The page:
The increasing rate of fungal infections such as aspergillosis and candidiasis leads to severe immune-suppression diseases [31] . In the present study all the extracts exhibited comparatively moderate activity against all the tested fungi and the MIC values ranged within 100 - 500 μg/mL respectively. The extract of C. colocynthis, documented MIC value >250 μg/mL for A. niger¸500 μg/mL (B. cinerea), 125 μg/mL (C. albicans), 250 μg/mL (C. lunata), 100 μg/mL (F. oxysporum) and 100 μg/mL (G. moniliformis). Similarly, Eidi et al. (2015), claimed that the crude extract of C. colocynthis documented the MIC of 1.56 to 12.5 mg/ml against Aspergillus fumigates, A. niger, Candida guilliermondii and Candida kreusei respectively [32] . The inhibitory activity of the extract might be due to the presence of active compounds including glucosides and resins which are water soluble and inhibit enzymatic activity in the cytoplasmic membrane [33] . Cota et al. (2013), reported that the phytochemicals present in the medicinal plants actively diffuse through the cytoplasmic membrane and compete for the active sites of certain enzymes inside the cell thereby arresting the strains to grow [34] . In addition many studies evidenced the antifungal activity of C. colocynthis [35] [36] [37] .

The antimicrobial mechanisms of the plant derived metabolites were elucidated by several researchers. However, the exact mechanisms of action were not completely reported. Researchers claimed that the active molecules attach the cell wall of the pathogenic microorganisms and create the unfavorable environment to the outer cellular membranes leading to the alteration of cellular contents and leakage of inner membrane contents [38] . Relatively, constituents of plants such as phenolics, flavonoids, quinines, tannins, coumarins, alkaloids, terpenoids, lectins and polypeptides inhibit the ATPase syntheses which directly stimulate the alteration in the physiology of the bacterial cells and leads to cell death [39] [40] [41] . The phenolic compounds derived are known for the lysis of cell membranes and cause cell death [39] [42] . Similarly, the present report claimed that the crude extracts of the six medicinal plants documented variation in the cellular components especially the contents of total protein and the units of enzymes such as ALP and LDH. Therefore, it is attributed that the combination of the phyto constituents present in the seed extracts of the medicinal plants create cell damage, causing leakage of cellular materials and resulted in the suppression of cell growth.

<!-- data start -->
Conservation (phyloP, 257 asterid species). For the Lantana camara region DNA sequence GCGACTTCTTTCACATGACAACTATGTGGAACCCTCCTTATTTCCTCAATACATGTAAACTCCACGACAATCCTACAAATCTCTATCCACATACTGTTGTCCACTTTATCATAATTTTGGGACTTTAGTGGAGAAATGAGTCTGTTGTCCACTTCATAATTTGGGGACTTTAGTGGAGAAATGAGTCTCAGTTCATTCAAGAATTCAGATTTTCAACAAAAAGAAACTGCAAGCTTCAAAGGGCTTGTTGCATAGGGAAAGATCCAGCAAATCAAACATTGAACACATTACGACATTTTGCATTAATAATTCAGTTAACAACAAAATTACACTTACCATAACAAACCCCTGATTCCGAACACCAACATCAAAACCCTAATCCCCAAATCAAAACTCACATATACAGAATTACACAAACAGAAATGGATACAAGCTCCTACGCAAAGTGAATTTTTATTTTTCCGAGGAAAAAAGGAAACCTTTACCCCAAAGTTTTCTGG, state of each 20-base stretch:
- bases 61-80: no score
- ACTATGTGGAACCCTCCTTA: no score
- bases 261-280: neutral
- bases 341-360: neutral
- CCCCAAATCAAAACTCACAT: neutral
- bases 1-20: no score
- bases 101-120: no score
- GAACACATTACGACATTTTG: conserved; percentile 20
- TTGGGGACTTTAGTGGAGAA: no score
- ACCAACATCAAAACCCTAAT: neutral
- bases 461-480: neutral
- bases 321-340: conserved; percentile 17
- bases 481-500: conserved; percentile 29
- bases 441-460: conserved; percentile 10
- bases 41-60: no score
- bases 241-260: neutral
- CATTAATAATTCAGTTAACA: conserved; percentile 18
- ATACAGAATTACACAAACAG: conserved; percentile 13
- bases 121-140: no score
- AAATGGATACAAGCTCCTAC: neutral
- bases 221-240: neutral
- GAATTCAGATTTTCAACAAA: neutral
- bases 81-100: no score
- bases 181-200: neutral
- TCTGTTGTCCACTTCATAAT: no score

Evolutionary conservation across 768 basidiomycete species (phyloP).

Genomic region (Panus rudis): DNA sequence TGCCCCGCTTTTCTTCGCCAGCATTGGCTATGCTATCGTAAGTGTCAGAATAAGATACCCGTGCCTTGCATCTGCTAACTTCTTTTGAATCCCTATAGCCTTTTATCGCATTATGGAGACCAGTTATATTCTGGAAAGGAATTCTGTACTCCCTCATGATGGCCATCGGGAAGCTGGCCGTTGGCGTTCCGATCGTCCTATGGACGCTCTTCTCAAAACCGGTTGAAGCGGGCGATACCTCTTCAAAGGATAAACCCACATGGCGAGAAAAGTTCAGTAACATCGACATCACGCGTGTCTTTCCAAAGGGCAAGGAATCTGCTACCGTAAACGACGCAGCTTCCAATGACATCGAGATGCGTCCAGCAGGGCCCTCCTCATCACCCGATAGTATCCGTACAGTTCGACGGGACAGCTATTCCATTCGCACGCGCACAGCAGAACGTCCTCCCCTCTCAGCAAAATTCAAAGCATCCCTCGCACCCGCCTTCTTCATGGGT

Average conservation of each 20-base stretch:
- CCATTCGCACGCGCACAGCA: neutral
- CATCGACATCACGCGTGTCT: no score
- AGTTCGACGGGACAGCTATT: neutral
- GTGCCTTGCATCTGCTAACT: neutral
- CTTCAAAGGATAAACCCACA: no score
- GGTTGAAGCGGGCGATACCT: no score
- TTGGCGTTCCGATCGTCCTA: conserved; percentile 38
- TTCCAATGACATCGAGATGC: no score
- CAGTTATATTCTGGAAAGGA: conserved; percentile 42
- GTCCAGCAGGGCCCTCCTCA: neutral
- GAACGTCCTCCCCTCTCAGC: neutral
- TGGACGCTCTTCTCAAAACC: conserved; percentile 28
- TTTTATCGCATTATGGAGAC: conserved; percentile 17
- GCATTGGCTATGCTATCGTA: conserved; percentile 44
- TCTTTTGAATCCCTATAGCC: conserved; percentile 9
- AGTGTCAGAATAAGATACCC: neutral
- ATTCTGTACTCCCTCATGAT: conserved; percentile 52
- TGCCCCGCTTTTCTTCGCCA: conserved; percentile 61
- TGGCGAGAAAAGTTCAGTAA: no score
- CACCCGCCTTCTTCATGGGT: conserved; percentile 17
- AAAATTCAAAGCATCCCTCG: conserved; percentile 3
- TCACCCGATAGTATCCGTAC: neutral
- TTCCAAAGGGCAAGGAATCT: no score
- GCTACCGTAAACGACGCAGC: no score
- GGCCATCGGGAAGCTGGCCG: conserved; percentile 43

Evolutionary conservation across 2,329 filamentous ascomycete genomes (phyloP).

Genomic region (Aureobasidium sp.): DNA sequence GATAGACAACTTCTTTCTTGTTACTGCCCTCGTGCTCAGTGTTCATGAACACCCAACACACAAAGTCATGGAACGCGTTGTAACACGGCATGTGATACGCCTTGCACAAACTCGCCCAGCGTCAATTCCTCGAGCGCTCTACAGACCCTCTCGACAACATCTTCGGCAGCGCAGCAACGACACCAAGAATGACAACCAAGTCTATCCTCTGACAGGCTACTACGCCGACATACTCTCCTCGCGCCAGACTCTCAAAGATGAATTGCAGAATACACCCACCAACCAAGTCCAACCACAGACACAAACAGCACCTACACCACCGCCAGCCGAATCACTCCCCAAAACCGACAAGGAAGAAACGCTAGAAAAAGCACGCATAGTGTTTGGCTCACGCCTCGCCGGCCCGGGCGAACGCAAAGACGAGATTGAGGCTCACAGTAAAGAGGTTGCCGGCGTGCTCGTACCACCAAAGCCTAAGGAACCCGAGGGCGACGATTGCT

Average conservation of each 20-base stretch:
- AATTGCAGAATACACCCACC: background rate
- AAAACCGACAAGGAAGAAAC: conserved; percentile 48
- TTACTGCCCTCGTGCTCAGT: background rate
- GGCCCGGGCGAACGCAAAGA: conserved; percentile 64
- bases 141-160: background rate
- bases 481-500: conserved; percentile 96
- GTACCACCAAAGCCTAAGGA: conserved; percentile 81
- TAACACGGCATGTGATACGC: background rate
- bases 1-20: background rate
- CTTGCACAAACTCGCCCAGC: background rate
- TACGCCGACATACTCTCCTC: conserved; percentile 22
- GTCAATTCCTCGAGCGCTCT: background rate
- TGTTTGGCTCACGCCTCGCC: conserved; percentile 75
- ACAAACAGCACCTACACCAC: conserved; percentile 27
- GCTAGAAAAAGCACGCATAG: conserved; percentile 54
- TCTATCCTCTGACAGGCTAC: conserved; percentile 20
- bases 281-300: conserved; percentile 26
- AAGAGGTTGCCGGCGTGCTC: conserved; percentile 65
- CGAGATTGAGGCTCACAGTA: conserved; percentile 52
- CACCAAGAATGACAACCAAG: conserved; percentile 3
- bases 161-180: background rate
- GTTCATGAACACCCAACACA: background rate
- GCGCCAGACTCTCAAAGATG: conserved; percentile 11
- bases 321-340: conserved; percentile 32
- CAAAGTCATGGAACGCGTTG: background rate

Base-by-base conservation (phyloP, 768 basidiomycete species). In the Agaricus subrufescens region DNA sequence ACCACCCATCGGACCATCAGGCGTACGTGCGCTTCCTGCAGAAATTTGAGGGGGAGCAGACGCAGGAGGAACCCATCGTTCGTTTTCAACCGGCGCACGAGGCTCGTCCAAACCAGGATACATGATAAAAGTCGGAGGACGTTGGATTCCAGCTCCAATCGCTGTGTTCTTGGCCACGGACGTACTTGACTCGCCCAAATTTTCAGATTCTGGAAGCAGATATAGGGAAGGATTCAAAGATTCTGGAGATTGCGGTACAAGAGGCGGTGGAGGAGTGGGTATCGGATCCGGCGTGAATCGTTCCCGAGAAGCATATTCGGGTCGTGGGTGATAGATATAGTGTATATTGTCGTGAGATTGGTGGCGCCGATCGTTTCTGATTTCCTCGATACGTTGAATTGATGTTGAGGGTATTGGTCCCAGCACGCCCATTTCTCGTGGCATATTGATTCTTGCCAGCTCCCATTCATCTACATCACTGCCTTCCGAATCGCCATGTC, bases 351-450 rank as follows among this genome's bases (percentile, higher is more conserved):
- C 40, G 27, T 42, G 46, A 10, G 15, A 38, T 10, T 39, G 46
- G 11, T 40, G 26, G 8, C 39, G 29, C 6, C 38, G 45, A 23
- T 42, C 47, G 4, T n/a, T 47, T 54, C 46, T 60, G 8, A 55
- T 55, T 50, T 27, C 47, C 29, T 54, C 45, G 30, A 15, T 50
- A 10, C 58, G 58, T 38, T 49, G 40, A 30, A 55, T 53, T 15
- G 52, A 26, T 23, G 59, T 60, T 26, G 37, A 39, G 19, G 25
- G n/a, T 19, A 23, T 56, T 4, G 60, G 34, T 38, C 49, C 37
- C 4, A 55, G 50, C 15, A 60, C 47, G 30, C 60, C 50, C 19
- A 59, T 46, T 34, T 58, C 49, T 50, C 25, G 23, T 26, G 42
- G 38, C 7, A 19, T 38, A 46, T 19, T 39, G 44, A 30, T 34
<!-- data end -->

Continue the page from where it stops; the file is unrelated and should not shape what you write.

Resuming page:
Molecules prevent or stop the oxidation of cellular components are known as antioxidants [43] . In general, most of the identified medicinal plants functional compounds such as alkaloids (terpenoid indole alkaloids, tropane alkaloids and purine alkaloids), terpenoids (monoterpenes, sesquiterpenes and diterpenes), carotenoids (beta-carotene), phenolics (phenolic acids, flavonoids, lignans, stilbenes and tannins) have the promising antioxidant potentials [44] [45] . Among the different functional metabolite, phenolic compounds protect the human body from various major causative agents for various life threatening diseases, including neurodegenerative and cardiovascular disease respectively [46] . Similar to the report, in the present study, the plant materials exhibited comparatively good antioxidant activity. Yoshikawa et al. (1997) and Nirmala and Ramanathan, (2011) reported that the presence of phenolic compounds in the medicinal plant materials enhance the activity of antioxidant enzymes such as glutathione peroxidase, superoxide dismutase and catalases respectively [47] . The extracts obtained from the medicinal plants could be useful for the protection of oxidative stress related diseases.

5. Conclusion

In conclusion, the antibacterial, antifungal and antioxidant properties of six medicinal plants seed collected from Saudi Arabia were investigated. All the extracts revealed good antibacterial activity against the Gram positive and Gram negative pathogens, especially the MIC of the extracts against the fungal pathogens were ranged from 100 to 500 μg/mL respectively. All the studied extracts showed promising activity against the filamentous fungal pathogens. The mechanisms of antimicrobial potential of the extracts were confirmed by evaluating the contents of ALP, LDH and extracellular protein contents. The elevated levels of the enzyme concentration in the extract treated microbial pathogens were its advantage. Additionally, all the extract showed promising antioxidant activity. Future studies would plan to isolate the novel active metabolites from the crude extract and investigate its application in treating infectious diseases and oxidative stress-related diseases. Also, accurate in vitro cultivation methods would be developed for the propagation of the medicinal plants for bulk cultivation.

Conflict of Interest

Declare no conflict with the manuscript.

Conflicts of Interest

The authors declare no conflicts of interest.